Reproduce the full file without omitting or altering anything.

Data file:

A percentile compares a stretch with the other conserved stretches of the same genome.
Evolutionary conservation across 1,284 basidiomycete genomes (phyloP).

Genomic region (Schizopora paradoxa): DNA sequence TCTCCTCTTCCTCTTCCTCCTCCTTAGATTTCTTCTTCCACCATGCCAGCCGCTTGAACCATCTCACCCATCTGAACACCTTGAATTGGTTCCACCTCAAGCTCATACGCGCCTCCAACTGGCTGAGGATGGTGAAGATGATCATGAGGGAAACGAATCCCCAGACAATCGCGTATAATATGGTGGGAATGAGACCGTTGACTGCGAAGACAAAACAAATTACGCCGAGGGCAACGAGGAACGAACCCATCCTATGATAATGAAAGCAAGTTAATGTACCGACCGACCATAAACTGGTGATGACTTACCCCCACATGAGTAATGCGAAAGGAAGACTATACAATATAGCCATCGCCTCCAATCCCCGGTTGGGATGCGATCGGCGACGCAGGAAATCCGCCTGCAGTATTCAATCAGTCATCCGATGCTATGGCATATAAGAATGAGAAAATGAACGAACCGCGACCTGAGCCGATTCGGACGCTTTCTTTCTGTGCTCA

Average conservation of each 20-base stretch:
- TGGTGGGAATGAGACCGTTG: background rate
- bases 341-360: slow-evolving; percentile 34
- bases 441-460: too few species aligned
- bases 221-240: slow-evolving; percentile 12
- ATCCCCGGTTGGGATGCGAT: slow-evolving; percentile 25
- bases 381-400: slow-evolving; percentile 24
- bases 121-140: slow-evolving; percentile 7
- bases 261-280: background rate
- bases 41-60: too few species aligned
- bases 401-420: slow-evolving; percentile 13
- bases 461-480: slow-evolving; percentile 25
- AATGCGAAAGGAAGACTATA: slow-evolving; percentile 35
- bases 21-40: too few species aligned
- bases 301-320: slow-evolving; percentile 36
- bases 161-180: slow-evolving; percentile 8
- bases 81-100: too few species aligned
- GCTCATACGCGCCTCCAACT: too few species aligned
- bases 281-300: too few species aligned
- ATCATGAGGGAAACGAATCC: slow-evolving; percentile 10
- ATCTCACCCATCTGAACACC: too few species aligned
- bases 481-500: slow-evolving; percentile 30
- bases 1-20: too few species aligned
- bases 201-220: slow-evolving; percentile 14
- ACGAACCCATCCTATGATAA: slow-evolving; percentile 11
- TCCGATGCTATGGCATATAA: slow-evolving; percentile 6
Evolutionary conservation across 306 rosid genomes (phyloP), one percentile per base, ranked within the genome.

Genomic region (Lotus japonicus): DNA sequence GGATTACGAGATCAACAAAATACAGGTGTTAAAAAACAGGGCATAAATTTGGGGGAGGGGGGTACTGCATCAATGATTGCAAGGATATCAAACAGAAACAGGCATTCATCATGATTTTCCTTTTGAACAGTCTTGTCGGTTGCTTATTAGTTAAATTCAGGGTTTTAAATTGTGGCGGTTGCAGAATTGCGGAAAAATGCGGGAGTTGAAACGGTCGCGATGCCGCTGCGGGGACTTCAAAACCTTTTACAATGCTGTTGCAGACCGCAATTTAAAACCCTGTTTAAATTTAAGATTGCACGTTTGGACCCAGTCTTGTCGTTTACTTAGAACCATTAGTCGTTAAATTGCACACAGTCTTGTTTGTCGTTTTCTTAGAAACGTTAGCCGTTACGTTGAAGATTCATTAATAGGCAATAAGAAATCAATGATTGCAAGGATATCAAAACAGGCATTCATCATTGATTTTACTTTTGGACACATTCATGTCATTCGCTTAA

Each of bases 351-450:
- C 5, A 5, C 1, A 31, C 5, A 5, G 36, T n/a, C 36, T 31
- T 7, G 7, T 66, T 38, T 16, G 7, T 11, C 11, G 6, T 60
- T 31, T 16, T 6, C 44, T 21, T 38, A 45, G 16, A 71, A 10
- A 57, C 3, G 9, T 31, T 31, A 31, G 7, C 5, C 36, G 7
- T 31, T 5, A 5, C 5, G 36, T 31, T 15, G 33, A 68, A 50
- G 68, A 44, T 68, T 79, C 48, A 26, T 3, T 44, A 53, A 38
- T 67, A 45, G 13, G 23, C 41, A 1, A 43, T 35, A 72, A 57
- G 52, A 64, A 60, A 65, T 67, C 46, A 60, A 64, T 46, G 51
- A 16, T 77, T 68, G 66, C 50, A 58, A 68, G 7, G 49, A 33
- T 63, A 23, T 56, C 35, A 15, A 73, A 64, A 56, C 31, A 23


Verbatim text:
A percentile compares a stretch with the other conserved stretches of the same genome.
Evolutionary conservation across 1,284 basidiomycete genomes (phyloP).

Genomic region (Schizopora paradoxa): DNA sequence TCTCCTCTTCCTCTTCCTCCTCCTTAGATTTCTTCTTCCACCATGCCAGCCGCTTGAACCATCTCACCCATCTGAACACCTTGAATTGGTTCCACCTCAAGCTCATACGCGCCTCCAACTGGCTGAGGATGGTGAAGATGATCATGAGGGAAACGAATCCCCAGACAATCGCGTATAATATGGTGGGAATGAGACCGTTGACTGCGAAGACAAAACAAATTACGCCGAGGGCAACGAGGAACGAACCCATCCTATGATAATGAAAGCAAGTTAATGTACCGACCGACCATAAACTGGTGATGACTTACCCCCACATGAGTAATGCGAAAGGAAGACTATACAATATAGCCATCGCCTCCAATCCCCGGTTGGGATGCGATCGGCGACGCAGGAAATCCGCCTGCAGTATTCAATCAGTCATCCGATGCTATGGCATATAAGAATGAGAAAATGAACGAACCGCGACCTGAGCCGATTCGGACGCTTTCTTTCTGTGCTCA

Average conservation of each 20-base stretch:
- TGGTGGGAATGAGACCGTTG: background rate
- bases 341-360: slow-evolving; percentile 34
- bases 441-460: too few species aligned
- bases 221-240: slow-evolving; percentile 12
- ATCCCCGGTTGGGATGCGAT: slow-evolving; percentile 25
- bases 381-400: slow-evolving; percentile 24
- bases 121-140: slow-evolving; percentile 7
- bases 261-280: background rate
- bases 41-60: too few species aligned
- bases 401-420: slow-evolving; percentile 13
- bases 461-480: slow-evolving; percentile 25
- AATGCGAAAGGAAGACTATA: slow-evolving; percentile 35
- bases 21-40: too few species aligned
- bases 301-320: slow-evolving; percentile 36
- bases 161-180: slow-evolving; percentile 8
- bases 81-100: too few species aligned
- GCTCATACGCGCCTCCAACT: too few species aligned
- bases 281-300: too few species aligned
- ATCATGAGGGAAACGAATCC: slow-evolving; percentile 10
- ATCTCACCCATCTGAACACC: too few species aligned
- bases 481-500: slow-evolving; percentile 30
- bases 1-20: too few species aligned
- bases 201-220: slow-evolving; percentile 14
- ACGAACCCATCCTATGATAA: slow-evolving; percentile 11
- TCCGATGCTATGGCATATAA: slow-evolving; percentile 6
Evolutionary conservation across 306 rosid genomes (phyloP), one percentile per base, ranked within the genome.

Genomic region (Lotus japonicus): DNA sequence GGATTACGAGATCAACAAAATACAGGTGTTAAAAAACAGGGCATAAATTTGGGGGAGGGGGGTACTGCATCAATGATTGCAAGGATATCAAACAGAAACAGGCATTCATCATGATTTTCCTTTTGAACAGTCTTGTCGGTTGCTTATTAGTTAAATTCAGGGTTTTAAATTGTGGCGGTTGCAGAATTGCGGAAAAATGCGGGAGTTGAAACGGTCGCGATGCCGCTGCGGGGACTTCAAAACCTTTTACAATGCTGTTGCAGACCGCAATTTAAAACCCTGTTTAAATTTAAGATTGCACGTTTGGACCCAGTCTTGTCGTTTACTTAGAACCATTAGTCGTTAAATTGCACACAGTCTTGTTTGTCGTTTTCTTAGAAACGTTAGCCGTTACGTTGAAGATTCATTAATAGGCAATAAGAAATCAATGATTGCAAGGATATCAAAACAGGCATTCATCATTGATTTTACTTTTGGACACATTCATGTCATTCGCTTAA

Each of bases 351-450:
- C 5, A 5, C 1, A 31, C 5, A 5, G 36, T n/a, C 36, T 31
- T 7, G 7, T 66, T 38, T 16, G 7, T 11, C 11, G 6, T 60
- T 31, T 16, T 6, C 44, T 21, T 38, A 45, G 16, A 71, A 10
- A 57, C 3, G 9, T 31, T 31, A 31, G 7, C 5, C 36, G 7
- T 31, T 5, A 5, C 5, G 36, T 31, T 15, G 33, A 68, A 50
- G 68, A 44, T 68, T 79, C 48, A 26, T 3, T 44, A 53, A 38
- T 67, A 45, G 13, G 23, C 41, A 1, A 43, T 35, A 72, A 57
- G 52, A 64, A 60, A 65, T 67, C 46, A 60, A 64, T 46, G 51
- A 16, T 77, T 68, G 66, C 50, A 58, A 68, G 7, G 49, A 33
- T 63, A 23, T 56, C 35, A 15, A 73, A 64, A 56, C 31, A 23